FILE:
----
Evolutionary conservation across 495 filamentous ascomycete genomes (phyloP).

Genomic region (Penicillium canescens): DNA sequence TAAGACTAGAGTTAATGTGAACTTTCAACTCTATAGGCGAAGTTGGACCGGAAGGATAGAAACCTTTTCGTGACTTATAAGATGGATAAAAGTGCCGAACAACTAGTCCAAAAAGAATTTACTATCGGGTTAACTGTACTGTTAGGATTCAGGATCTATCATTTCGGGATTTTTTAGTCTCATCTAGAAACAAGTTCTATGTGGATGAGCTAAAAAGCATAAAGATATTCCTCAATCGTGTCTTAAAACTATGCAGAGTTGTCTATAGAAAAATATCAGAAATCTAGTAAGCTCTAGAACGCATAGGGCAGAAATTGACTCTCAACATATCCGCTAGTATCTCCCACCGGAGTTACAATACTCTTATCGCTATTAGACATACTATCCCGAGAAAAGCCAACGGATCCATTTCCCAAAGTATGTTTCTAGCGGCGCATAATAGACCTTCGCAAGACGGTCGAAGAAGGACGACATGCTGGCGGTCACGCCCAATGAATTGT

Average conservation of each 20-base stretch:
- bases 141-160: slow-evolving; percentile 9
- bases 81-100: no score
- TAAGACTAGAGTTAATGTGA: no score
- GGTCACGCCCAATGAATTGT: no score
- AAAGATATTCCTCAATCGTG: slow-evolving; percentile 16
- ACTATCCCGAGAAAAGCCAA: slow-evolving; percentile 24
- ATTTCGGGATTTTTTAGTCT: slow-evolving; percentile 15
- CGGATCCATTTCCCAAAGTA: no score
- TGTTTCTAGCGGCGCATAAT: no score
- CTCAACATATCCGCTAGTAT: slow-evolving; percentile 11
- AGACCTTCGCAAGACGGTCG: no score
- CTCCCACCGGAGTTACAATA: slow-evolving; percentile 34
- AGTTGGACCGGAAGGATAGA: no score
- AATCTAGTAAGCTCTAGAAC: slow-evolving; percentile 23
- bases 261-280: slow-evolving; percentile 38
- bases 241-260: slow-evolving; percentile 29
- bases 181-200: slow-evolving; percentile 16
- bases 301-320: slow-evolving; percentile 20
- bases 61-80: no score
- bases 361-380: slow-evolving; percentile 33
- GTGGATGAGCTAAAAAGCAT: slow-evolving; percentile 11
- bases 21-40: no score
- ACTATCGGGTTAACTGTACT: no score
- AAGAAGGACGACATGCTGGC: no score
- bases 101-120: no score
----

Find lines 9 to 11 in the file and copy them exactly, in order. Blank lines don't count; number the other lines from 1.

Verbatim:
- ACTATCCCGAGAAAAGCCAA: slow-evolving; percentile 24
- ATTTCGGGATTTTTTAGTCT: slow-evolving; percentile 15
- CGGATCCATTTCCCAAAGTA: no score